There, in a picture set slightly apart from the rest was a beautiful dark haired woman, sitting serene with her hands in her lap. Looking at her, Ozai's mask slipped ever so slightly. The Dark Passenger read guilt, betrayal and genuine pain in his face before the mask came on again and Ozai was staring daggers back up at him. "What happened to Ursa was…a tragic accident. It's a matter of public record."

"Car fire," Dexter said, in a clinical dry tone as he turned towards his table of instruments. "Caused by a faulty fuel-valve. Tragic, yes, and a horrible way to die, I can only imagine. But you and I know it was no accident, Ozai." He turned, scalpel in hand and with a practiced cut drew a long diagonal gash across Ozai's cheek. Then with a pipette, took a few droplets of leaking blood.

This was the point where most of his victims broke. He supposed there must have been something physiologically shattering about being tied down and cut, in pain and knowing there was no escape. Some started screaming – that's what the balls of gaze were for. Some wept. Ozai simply locked his eyes on the image of his dead wife. He swallowed, his throat making a dry click. He was the third type, then: The ones who felt a need to confess.

"She didn't understand," Ozai said, at last.

Dexter didn't answer. With careful precision, he tapped a droplet of blood onto the slide. He allowed himself only the hint of a smile as he sealed it between another clear plate of glass and held the enlarged droplet to the candlelight; admiring his trophy before slipping it into his pocket. Then he reached around and grabbed a large, freshly sharpened knife.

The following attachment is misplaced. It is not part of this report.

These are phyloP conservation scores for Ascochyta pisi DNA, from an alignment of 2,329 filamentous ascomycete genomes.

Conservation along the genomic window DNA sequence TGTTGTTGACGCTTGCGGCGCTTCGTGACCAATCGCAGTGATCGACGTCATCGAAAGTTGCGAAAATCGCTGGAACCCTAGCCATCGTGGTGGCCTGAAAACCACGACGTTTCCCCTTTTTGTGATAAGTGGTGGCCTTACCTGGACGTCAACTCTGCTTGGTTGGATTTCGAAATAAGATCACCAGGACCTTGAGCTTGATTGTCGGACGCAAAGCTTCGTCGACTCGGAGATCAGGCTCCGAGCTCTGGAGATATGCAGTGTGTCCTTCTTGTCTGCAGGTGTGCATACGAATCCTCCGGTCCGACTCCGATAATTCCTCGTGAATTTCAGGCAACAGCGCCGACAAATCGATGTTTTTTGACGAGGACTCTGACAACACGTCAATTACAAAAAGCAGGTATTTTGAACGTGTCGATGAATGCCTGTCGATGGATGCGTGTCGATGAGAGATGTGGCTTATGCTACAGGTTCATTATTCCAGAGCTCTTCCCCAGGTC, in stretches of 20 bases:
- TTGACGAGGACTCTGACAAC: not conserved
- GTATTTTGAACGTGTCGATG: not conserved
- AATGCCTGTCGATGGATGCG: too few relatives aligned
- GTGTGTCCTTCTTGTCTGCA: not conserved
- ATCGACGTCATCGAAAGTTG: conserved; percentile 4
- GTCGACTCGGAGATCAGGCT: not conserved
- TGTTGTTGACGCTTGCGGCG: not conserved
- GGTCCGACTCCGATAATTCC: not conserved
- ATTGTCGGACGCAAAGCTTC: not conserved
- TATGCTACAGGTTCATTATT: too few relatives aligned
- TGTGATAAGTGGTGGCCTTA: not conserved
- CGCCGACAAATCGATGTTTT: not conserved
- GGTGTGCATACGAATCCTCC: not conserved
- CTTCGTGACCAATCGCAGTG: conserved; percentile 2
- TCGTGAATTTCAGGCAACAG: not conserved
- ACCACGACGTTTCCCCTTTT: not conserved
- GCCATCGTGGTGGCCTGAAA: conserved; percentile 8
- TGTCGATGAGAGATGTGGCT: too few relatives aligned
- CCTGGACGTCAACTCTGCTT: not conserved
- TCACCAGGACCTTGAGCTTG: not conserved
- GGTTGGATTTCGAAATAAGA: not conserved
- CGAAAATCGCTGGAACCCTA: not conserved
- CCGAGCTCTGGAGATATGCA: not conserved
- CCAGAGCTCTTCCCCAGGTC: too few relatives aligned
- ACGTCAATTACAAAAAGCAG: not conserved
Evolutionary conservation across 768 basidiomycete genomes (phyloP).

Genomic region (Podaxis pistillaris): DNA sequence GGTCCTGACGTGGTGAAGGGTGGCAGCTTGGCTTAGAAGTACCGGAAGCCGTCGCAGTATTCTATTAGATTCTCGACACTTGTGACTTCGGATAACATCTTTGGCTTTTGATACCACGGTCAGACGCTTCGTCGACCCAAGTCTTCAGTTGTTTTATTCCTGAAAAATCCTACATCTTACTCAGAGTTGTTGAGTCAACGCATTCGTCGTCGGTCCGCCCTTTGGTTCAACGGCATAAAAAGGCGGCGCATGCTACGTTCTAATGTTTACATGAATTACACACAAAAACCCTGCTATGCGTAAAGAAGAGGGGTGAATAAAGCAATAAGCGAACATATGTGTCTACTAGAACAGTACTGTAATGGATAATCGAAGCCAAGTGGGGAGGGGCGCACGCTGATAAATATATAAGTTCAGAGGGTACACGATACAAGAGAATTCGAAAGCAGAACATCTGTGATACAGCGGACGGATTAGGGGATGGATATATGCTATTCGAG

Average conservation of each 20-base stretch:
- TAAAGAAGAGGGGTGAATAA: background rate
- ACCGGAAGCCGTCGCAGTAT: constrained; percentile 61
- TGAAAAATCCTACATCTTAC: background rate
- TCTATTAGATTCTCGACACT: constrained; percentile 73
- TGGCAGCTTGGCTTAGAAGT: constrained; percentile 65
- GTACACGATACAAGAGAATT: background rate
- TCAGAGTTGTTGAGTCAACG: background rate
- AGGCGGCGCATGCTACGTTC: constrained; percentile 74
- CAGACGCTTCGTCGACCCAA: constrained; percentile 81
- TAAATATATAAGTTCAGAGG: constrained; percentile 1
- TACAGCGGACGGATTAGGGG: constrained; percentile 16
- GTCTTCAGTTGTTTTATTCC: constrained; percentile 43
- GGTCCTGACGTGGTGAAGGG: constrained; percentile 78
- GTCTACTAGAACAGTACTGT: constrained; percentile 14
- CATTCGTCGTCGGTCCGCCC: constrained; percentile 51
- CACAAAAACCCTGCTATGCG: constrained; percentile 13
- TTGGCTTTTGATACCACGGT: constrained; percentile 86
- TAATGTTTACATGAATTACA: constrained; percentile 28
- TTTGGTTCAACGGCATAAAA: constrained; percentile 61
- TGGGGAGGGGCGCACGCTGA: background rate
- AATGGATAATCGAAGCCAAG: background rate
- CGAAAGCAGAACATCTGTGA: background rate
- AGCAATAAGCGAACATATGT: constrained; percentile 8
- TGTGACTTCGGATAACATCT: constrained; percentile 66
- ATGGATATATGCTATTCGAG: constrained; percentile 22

"Are you a father?"

Ozai's question brought him up short – knife in one hand, balled up gauze in another. For a moment the Dark Passenger receded and there was only Dexter, head tilted to the side, confused. Rita was hardly along, the baby not even as long as his tiniest fingernail. Was such a thing alive? And did that then make him a father? Dear Demented Dexter who only brought Death… now Destined to be a future Daddy? He could hardly wrap his dazed mind around it.

Ozai seemed to take his silence as an affirmative. "Then perhaps you know what it's like. A son grows into the image of his father."

"Were you—" Dexter began, and then paused in surprise because it really was him speaking, not the Dark Passenger. He began again, "When did you start to feel like a father?"

"I wanted too." And for the first time, a trace of true emotion entered Ozai's voice: sadness. "I did with my second child, my daughter. You're supposed to take pride in your son. Instead I got this... this weak, pathetic thing." His upper lip ticked up in a silent snarl. "Lucky to be born at all."

"So you arranged another accident, at his chemistry class." The Dark Passenger's voice again, but with a thread of anger that was all Dexter. There was another picture on the wall, right next to the serene woman who had been Ursa. An image of a thirteen year old boy with light golden eyes just like his father – clear faced and smiling. Happy, once.

"It was like looking in a mirror," Ozai ground out, through clenched teeth. "Every disappointment reflected back on me. The acid was only meant to take that away, at least. The rest was an accident. Ursa never understood that Zuko was never meant to die."

"Even a small explosion of sulfuric acid to the face can have… unintended side effects. Very messy." Dexter said, calmly. The Dark Passenger was in control again, releasing the gauze. He wanted to hear this one's every last moment.

"He was weak." Ozai snapped. "A son is supposed to bring pride to the father, to reflect back his accomplishments and exceed them. You're a father. You should know this."

The Dark Passenger was oddly silent in his own head, almost as if considering his words. Dexter stared down at his victim for a moment, then with his decision made, snapped the clear plastic visor over his own face. "That's where you're wrong, Ozai. If I'm lucky, my child will be nothing like me."

The knife plunged down.

Ozai's blood, Dexter reflected, during a lengthy – yet satisfying – cleanup process, had been abnormally hot.